VALPARAISO, Chile, Mar 11 (Reuters) Condoleezza Rice knew coca would top the agenda in her meeting with Bolivia's new president, but she likely wasn't expecting to get the real thing.
At the end of their 25-minute meeting, President Evo Morales presented the US secretary of state with an Andean guitar that bore a coca-leaf inlay.
''The gift was well received. We will just have to check with our customs to see what rules apply. We certainly hope we can bring it back (to Washington),'' said a senior State Department official who attended the meeting.
Morales, Bolivia's first indigenous president, came to prominence as a leader of coca farmers who want more freedom to grow coca, which is the main ingredient in cocaine but is also used legally for traditional medicines and in teas.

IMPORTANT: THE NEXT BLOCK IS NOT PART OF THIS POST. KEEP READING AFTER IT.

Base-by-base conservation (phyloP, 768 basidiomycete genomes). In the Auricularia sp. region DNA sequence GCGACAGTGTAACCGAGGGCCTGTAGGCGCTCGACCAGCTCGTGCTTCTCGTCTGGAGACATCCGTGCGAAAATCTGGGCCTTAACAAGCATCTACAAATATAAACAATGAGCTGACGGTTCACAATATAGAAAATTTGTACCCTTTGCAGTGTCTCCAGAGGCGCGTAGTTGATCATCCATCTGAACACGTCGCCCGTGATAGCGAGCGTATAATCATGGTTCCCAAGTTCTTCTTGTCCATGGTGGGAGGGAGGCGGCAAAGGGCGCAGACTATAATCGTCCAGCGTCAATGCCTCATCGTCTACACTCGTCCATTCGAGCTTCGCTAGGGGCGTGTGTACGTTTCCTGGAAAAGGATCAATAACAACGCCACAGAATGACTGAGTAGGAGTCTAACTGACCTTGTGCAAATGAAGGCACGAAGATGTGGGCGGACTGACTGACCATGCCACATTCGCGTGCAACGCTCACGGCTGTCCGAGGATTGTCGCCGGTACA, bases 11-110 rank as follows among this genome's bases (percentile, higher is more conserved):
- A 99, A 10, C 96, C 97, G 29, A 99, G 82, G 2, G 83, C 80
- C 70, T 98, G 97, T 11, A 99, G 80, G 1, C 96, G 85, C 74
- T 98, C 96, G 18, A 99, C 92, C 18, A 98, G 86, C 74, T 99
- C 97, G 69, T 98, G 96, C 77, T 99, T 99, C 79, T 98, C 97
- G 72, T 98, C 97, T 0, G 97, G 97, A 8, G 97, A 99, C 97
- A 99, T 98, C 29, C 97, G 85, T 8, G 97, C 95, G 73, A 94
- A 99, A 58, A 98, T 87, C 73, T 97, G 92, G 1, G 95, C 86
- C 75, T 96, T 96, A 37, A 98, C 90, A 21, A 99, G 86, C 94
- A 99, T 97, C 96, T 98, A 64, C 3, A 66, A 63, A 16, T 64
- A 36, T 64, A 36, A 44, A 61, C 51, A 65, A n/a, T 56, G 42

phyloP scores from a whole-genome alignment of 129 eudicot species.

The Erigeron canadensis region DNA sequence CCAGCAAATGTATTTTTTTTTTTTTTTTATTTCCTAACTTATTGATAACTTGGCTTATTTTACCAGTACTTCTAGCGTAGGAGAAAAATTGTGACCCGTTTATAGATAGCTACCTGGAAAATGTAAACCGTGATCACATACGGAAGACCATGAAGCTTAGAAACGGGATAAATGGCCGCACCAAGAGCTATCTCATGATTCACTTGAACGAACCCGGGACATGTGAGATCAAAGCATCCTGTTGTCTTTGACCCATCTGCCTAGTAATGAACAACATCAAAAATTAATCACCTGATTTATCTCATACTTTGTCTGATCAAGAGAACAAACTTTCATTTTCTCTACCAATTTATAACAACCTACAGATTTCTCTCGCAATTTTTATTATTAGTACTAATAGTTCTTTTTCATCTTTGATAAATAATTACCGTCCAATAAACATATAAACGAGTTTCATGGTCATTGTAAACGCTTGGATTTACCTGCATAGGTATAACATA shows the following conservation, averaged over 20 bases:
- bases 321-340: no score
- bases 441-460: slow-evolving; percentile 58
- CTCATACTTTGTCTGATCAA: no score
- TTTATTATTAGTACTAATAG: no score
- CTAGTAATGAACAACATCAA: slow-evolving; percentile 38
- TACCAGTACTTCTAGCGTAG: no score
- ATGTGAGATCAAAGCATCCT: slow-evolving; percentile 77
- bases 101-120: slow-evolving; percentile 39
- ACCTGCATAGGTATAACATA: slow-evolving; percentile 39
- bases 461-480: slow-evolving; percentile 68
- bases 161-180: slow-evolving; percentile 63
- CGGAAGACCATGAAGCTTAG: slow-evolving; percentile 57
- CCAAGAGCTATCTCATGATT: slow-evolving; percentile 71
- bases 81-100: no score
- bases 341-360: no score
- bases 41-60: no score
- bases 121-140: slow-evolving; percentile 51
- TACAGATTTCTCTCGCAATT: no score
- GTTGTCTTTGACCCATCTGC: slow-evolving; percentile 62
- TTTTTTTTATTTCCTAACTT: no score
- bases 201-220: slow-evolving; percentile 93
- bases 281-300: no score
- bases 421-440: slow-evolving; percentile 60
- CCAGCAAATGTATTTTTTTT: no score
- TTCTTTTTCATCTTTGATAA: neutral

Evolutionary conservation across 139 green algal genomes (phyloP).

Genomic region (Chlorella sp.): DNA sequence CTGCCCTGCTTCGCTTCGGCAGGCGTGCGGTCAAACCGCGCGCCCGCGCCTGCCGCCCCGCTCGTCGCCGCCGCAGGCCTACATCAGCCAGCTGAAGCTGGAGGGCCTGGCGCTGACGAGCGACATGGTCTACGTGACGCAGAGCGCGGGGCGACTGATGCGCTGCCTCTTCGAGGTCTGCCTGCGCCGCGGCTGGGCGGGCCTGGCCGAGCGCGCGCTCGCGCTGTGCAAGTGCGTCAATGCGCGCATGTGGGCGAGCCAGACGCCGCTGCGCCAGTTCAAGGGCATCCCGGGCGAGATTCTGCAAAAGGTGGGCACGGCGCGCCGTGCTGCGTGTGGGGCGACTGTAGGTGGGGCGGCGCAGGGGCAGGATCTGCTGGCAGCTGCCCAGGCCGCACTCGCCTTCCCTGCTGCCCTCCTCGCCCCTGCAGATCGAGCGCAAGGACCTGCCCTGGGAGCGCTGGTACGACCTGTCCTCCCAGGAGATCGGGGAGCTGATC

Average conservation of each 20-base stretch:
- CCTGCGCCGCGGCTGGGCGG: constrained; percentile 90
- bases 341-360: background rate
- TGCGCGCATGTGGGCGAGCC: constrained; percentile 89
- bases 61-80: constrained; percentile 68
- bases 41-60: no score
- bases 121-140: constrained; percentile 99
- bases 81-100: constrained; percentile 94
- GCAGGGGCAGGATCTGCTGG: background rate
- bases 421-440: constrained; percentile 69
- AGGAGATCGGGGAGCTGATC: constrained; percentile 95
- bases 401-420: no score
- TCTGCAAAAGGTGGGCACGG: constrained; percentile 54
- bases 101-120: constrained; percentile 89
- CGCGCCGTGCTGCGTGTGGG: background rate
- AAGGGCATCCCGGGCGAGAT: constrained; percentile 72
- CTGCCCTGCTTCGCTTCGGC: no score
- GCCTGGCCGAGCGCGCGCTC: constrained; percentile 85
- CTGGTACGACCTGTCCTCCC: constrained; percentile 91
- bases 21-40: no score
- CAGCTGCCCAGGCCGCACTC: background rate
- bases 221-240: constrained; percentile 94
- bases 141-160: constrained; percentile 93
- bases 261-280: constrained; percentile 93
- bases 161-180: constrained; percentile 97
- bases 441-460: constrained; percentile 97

The fight against cocaine is the main source of bilateral friction between the United States and Bolivia, the world's third-biggest cocaine producer.
Rice told Morales, ''I'm a musician you know,'' and strummed the instrument, a typical Bolivian lacquered handicraft with five pairs of strings.
It was unclear whether she immediately realised what adorned it.
Reuters OM VP0200